Editorial: Stop the Killing of Journalists

Editorial: Stop the Killing of Journalists
Emilio Gutiérrez Soto era corresponsal del periódico El Diario, de Ciudad Juárez
Foto: Ulises Ruiz Basurto / EFE

The number of journalists murdered in Mexico and the scale of impunity their killers enjoy are among the largest in the world. The neighboring country is going through a level of public insecurity that threatens all Mexicans. However, unlike the rest, communicators are singled out for the job they do and murdered to stop them from doing it.

To kill a journalist is to attack society as a whole.

It is an aggression against everyone who has a right to information. It is a stab wound to the population, who want to know what the officials they elected are doing. It is a victory for drug trafficking mafias, for corrupted politicians and for their silent accomplices.

The Mexico that kills journalists and never solves the murders is on a level similar to countries consumed by civil war such as Somalia, Iraq, Syria, South Sudan and Afghanistan. In the Latin American nation, most journalists are killed by murderous corruption.

The three journalists murdered in March were separated by distance but united by their zeal to condemn a cancer that is eating Mexican society away. Tragically, that vocation to serve took them all to the same end.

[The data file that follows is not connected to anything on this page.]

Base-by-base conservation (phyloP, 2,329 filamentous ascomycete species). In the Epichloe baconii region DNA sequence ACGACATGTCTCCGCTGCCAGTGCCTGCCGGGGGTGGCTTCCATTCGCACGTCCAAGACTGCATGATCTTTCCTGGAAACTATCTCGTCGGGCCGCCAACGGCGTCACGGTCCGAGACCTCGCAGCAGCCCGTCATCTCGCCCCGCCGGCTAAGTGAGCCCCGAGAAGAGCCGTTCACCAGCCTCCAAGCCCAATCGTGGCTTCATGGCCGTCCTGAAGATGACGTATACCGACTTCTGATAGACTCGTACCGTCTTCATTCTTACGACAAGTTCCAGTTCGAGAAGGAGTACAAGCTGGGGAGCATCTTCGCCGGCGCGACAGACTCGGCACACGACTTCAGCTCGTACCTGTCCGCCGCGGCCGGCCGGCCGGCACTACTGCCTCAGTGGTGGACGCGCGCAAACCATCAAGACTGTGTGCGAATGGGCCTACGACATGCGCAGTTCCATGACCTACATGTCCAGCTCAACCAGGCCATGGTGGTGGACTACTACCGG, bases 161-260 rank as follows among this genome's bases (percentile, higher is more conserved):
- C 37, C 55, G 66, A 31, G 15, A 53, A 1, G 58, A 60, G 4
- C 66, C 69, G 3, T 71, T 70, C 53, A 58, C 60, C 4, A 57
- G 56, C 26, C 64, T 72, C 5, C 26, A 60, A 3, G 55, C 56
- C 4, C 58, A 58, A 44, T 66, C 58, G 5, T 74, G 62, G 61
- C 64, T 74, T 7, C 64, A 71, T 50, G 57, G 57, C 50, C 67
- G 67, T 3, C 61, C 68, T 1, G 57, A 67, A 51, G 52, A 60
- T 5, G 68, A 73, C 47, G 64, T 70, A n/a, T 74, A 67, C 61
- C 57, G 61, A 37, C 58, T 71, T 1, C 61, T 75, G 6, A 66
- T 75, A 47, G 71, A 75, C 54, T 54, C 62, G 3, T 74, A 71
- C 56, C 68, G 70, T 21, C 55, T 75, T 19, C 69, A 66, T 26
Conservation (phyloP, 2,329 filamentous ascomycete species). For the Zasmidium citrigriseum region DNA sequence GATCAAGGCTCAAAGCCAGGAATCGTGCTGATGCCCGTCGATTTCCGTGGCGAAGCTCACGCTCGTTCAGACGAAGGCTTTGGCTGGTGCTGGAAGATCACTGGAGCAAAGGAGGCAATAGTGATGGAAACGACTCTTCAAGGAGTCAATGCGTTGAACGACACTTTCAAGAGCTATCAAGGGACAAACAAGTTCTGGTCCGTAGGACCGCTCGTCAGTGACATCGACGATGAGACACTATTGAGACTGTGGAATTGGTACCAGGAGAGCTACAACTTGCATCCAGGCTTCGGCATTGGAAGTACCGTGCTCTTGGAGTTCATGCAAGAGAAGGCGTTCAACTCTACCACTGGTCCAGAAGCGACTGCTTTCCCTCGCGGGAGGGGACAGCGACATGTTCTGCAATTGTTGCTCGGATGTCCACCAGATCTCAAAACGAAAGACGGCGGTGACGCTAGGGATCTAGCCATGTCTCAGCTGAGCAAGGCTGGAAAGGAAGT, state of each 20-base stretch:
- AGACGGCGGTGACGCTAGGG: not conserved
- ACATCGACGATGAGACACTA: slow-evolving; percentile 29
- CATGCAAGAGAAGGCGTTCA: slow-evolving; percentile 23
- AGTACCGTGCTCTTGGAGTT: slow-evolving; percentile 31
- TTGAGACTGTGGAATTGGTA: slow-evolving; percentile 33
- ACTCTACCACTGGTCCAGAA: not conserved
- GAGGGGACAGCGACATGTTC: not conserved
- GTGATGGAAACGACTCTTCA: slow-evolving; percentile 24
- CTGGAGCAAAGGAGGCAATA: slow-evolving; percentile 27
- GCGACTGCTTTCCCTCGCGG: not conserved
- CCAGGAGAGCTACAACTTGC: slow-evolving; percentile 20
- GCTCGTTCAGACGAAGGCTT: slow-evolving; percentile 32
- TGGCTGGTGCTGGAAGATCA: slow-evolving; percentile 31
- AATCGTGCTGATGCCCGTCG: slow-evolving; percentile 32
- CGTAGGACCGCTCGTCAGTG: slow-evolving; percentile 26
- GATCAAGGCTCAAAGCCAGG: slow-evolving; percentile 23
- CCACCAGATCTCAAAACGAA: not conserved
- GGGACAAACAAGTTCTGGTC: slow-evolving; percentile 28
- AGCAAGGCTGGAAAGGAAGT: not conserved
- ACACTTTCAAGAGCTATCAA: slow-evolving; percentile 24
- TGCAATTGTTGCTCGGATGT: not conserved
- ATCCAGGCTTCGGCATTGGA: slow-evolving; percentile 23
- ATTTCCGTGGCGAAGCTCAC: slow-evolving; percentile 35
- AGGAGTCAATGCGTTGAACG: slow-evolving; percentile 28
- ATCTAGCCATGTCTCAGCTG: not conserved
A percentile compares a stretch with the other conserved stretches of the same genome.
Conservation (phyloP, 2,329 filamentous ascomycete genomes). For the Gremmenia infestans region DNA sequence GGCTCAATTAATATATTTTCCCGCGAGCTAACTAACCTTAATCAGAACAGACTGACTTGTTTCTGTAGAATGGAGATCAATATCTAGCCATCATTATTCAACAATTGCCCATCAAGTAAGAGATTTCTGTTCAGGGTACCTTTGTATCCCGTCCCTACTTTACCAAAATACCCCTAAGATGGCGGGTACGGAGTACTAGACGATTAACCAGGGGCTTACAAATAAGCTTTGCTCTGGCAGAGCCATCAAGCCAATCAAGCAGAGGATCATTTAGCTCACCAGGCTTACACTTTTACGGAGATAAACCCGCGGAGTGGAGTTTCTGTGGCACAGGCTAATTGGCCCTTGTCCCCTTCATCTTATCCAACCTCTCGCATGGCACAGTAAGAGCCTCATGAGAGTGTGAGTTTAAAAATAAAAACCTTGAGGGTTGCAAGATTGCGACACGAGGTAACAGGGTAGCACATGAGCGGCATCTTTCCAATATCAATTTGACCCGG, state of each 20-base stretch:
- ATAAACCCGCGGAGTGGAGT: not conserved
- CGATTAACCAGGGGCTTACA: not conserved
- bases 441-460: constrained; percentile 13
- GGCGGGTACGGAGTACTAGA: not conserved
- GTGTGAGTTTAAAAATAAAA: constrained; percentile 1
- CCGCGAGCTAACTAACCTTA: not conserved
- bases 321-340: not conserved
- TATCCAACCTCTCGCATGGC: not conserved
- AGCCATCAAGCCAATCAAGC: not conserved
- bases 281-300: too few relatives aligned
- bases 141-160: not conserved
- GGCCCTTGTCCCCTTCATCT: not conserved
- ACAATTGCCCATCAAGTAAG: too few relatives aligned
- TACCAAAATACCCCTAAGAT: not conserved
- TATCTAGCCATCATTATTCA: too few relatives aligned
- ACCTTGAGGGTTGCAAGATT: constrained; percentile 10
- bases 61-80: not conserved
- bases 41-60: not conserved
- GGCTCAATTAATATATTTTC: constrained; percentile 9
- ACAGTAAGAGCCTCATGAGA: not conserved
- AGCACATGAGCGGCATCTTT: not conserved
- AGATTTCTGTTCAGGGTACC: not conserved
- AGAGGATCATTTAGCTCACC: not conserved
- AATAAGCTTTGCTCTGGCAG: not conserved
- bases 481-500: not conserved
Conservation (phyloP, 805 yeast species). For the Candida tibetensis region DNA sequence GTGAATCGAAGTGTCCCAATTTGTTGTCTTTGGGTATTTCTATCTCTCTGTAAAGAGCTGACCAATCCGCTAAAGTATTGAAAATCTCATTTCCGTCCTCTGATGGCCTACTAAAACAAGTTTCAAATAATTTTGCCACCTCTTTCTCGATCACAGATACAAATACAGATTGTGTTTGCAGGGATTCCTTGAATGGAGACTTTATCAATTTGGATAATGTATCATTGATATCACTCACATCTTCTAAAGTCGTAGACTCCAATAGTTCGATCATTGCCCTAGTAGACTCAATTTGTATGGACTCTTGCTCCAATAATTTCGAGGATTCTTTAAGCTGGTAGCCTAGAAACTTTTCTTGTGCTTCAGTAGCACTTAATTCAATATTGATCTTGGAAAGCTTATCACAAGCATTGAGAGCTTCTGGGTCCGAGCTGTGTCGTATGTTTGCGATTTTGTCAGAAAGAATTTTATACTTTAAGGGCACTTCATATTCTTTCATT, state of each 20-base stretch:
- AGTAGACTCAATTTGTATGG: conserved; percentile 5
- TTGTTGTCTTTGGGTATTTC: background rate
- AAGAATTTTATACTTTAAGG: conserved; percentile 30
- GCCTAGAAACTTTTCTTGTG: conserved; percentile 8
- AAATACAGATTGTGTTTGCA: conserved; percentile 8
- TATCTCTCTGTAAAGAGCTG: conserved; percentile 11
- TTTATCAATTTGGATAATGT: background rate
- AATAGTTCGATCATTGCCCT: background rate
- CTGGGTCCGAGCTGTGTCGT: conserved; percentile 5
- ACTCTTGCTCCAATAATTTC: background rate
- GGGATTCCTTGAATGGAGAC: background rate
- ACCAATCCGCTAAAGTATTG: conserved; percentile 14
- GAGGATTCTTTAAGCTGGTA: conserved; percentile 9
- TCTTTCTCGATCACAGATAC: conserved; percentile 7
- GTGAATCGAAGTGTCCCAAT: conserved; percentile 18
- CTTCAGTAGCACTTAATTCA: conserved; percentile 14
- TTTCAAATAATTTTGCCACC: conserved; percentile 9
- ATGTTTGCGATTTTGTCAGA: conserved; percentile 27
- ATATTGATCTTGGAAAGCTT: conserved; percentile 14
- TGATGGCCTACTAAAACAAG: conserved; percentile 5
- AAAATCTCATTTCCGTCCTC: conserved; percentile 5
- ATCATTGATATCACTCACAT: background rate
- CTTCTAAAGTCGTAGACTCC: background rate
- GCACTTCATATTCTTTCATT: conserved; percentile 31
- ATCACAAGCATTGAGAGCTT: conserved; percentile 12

Miroslava Breach was reporting the displacement suffered by indigenous people in Chihuahua. Their lands are being used by narcos to grow poppy plants to produce heroin.

Monlui Cabrera was writing about the internal conflicts and murky resources of Veracruz’s mayoral candidates belonging to the Institutional Revolutionary Party (Partido Revolucionario Institucional). His last reports dealt with the sales of the area’s sugar mills.

Cecilio Pineda unveiled an alleged pact between high-level government officials in Guerrero, the State Prevention Police and a group linked to the Familia Michoacana cartel.

What these homicides have in common is an entanglement between drug rings and the state or local governments. It is no coincidence that Veracruz, Chihuahua and Guerrero are among the five states with the highest numbers of journalists murdered.

The Public Prosecutor on Crimes against Freedom of Expression of the Office of the Attorney General is supposed to be in charge of coordinating and supervising the investigation of these cases. Today, all it does is keep tally of the victims.

This is a monument to the ineffectiveness represented by the weakened role of the federal government in defending journalists against state governments. Mexicans need the voices of communicators to protect their democracy.